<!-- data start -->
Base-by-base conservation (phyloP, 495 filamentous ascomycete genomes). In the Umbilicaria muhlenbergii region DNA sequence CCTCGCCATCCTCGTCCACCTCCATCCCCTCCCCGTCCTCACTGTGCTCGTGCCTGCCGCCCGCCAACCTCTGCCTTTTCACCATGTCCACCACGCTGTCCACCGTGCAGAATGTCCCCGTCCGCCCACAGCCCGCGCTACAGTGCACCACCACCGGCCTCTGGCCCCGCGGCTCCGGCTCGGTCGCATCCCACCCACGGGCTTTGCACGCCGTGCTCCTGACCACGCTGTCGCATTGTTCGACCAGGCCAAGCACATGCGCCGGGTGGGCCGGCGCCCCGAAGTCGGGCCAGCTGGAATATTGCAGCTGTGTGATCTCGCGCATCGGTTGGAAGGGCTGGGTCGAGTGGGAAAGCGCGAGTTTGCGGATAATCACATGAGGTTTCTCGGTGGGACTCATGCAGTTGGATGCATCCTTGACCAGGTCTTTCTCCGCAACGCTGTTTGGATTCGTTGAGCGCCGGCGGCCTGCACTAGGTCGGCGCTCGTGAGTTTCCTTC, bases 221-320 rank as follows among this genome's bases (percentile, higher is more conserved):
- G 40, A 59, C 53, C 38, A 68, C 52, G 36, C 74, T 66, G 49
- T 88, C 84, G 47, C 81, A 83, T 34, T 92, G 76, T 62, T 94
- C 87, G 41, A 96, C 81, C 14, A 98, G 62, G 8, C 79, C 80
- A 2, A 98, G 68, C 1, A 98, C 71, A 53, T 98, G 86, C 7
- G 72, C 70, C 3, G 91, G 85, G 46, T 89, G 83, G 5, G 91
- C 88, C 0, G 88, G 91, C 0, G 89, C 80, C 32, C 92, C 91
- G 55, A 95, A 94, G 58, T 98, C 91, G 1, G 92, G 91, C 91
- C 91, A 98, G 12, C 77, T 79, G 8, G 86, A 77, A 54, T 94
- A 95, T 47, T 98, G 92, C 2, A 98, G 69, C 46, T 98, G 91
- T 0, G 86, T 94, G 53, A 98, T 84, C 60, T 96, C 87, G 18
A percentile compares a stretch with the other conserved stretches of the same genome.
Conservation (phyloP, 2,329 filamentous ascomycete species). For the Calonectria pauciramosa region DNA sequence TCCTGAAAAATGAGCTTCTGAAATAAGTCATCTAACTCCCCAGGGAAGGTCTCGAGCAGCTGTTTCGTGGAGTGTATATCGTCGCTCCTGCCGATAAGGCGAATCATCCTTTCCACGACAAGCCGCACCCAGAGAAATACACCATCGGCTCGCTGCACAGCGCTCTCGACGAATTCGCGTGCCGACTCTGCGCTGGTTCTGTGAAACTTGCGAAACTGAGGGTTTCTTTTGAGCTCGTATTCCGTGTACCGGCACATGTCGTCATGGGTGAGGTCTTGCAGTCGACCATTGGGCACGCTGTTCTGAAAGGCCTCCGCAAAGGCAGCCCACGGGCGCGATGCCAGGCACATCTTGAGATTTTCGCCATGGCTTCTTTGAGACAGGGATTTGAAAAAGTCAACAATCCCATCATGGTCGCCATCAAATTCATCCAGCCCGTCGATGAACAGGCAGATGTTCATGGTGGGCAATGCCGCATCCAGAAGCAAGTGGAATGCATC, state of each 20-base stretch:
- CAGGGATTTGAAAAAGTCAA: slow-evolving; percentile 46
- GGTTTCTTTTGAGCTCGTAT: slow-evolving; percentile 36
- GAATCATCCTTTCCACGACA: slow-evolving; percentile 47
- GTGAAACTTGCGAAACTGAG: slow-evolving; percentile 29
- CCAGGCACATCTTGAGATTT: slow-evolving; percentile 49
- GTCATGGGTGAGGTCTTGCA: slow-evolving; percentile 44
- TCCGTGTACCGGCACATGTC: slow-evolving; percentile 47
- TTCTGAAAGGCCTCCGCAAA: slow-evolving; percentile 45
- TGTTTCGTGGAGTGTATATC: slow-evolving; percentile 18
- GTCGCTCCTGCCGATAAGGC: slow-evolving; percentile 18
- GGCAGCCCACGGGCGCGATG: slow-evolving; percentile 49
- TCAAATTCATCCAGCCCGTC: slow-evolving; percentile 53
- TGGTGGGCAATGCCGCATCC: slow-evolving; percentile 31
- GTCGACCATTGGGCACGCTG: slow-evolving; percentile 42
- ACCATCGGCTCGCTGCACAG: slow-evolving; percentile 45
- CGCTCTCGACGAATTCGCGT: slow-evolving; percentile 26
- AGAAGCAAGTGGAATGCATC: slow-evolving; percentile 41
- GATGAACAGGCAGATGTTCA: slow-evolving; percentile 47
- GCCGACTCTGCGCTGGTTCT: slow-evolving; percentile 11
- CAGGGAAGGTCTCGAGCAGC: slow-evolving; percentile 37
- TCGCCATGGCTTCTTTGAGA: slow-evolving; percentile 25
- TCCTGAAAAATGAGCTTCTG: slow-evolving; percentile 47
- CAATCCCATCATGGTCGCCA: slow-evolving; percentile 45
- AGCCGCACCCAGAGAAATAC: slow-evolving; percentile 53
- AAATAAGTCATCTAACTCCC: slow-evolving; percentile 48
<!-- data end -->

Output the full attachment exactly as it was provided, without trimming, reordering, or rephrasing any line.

Base-by-base conservation (phyloP, 495 filamentous ascomycete genomes). In the Umbilicaria muhlenbergii region DNA sequence CCTCGCCATCCTCGTCCACCTCCATCCCCTCCCCGTCCTCACTGTGCTCGTGCCTGCCGCCCGCCAACCTCTGCCTTTTCACCATGTCCACCACGCTGTCCACCGTGCAGAATGTCCCCGTCCGCCCACAGCCCGCGCTACAGTGCACCACCACCGGCCTCTGGCCCCGCGGCTCCGGCTCGGTCGCATCCCACCCACGGGCTTTGCACGCCGTGCTCCTGACCACGCTGTCGCATTGTTCGACCAGGCCAAGCACATGCGCCGGGTGGGCCGGCGCCCCGAAGTCGGGCCAGCTGGAATATTGCAGCTGTGTGATCTCGCGCATCGGTTGGAAGGGCTGGGTCGAGTGGGAAAGCGCGAGTTTGCGGATAATCACATGAGGTTTCTCGGTGGGACTCATGCAGTTGGATGCATCCTTGACCAGGTCTTTCTCCGCAACGCTGTTTGGATTCGTTGAGCGCCGGCGGCCTGCACTAGGTCGGCGCTCGTGAGTTTCCTTC, bases 221-320 rank as follows among this genome's bases (percentile, higher is more conserved):
- G 40, A 59, C 53, C 38, A 68, C 52, G 36, C 74, T 66, G 49
- T 88, C 84, G 47, C 81, A 83, T 34, T 92, G 76, T 62, T 94
- C 87, G 41, A 96, C 81, C 14, A 98, G 62, G 8, C 79, C 80
- A 2, A 98, G 68, C 1, A 98, C 71, A 53, T 98, G 86, C 7
- G 72, C 70, C 3, G 91, G 85, G 46, T 89, G 83, G 5, G 91
- C 88, C 0, G 88, G 91, C 0, G 89, C 80, C 32, C 92, C 91
- G 55, A 95, A 94, G 58, T 98, C 91, G 1, G 92, G 91, C 91
- C 91, A 98, G 12, C 77, T 79, G 8, G 86, A 77, A 54, T 94
- A 95, T 47, T 98, G 92, C 2, A 98, G 69, C 46, T 98, G 91
- T 0, G 86, T 94, G 53, A 98, T 84, C 60, T 96, C 87, G 18
A percentile compares a stretch with the other conserved stretches of the same genome.
Conservation (phyloP, 2,329 filamentous ascomycete species). For the Calonectria pauciramosa region DNA sequence TCCTGAAAAATGAGCTTCTGAAATAAGTCATCTAACTCCCCAGGGAAGGTCTCGAGCAGCTGTTTCGTGGAGTGTATATCGTCGCTCCTGCCGATAAGGCGAATCATCCTTTCCACGACAAGCCGCACCCAGAGAAATACACCATCGGCTCGCTGCACAGCGCTCTCGACGAATTCGCGTGCCGACTCTGCGCTGGTTCTGTGAAACTTGCGAAACTGAGGGTTTCTTTTGAGCTCGTATTCCGTGTACCGGCACATGTCGTCATGGGTGAGGTCTTGCAGTCGACCATTGGGCACGCTGTTCTGAAAGGCCTCCGCAAAGGCAGCCCACGGGCGCGATGCCAGGCACATCTTGAGATTTTCGCCATGGCTTCTTTGAGACAGGGATTTGAAAAAGTCAACAATCCCATCATGGTCGCCATCAAATTCATCCAGCCCGTCGATGAACAGGCAGATGTTCATGGTGGGCAATGCCGCATCCAGAAGCAAGTGGAATGCATC, state of each 20-base stretch:
- CAGGGATTTGAAAAAGTCAA: slow-evolving; percentile 46
- GGTTTCTTTTGAGCTCGTAT: slow-evolving; percentile 36
- GAATCATCCTTTCCACGACA: slow-evolving; percentile 47
- GTGAAACTTGCGAAACTGAG: slow-evolving; percentile 29
- CCAGGCACATCTTGAGATTT: slow-evolving; percentile 49
- GTCATGGGTGAGGTCTTGCA: slow-evolving; percentile 44
- TCCGTGTACCGGCACATGTC: slow-evolving; percentile 47
- TTCTGAAAGGCCTCCGCAAA: slow-evolving; percentile 45
- TGTTTCGTGGAGTGTATATC: slow-evolving; percentile 18
- GTCGCTCCTGCCGATAAGGC: slow-evolving; percentile 18
- GGCAGCCCACGGGCGCGATG: slow-evolving; percentile 49
- TCAAATTCATCCAGCCCGTC: slow-evolving; percentile 53
- TGGTGGGCAATGCCGCATCC: slow-evolving; percentile 31
- GTCGACCATTGGGCACGCTG: slow-evolving; percentile 42
- ACCATCGGCTCGCTGCACAG: slow-evolving; percentile 45
- CGCTCTCGACGAATTCGCGT: slow-evolving; percentile 26
- AGAAGCAAGTGGAATGCATC: slow-evolving; percentile 41
- GATGAACAGGCAGATGTTCA: slow-evolving; percentile 47
- GCCGACTCTGCGCTGGTTCT: slow-evolving; percentile 11
- CAGGGAAGGTCTCGAGCAGC: slow-evolving; percentile 37
- TCGCCATGGCTTCTTTGAGA: slow-evolving; percentile 25
- TCCTGAAAAATGAGCTTCTG: slow-evolving; percentile 47
- CAATCCCATCATGGTCGCCA: slow-evolving; percentile 45
- AGCCGCACCCAGAGAAATAC: slow-evolving; percentile 53
- AAATAAGTCATCTAACTCCC: slow-evolving; percentile 48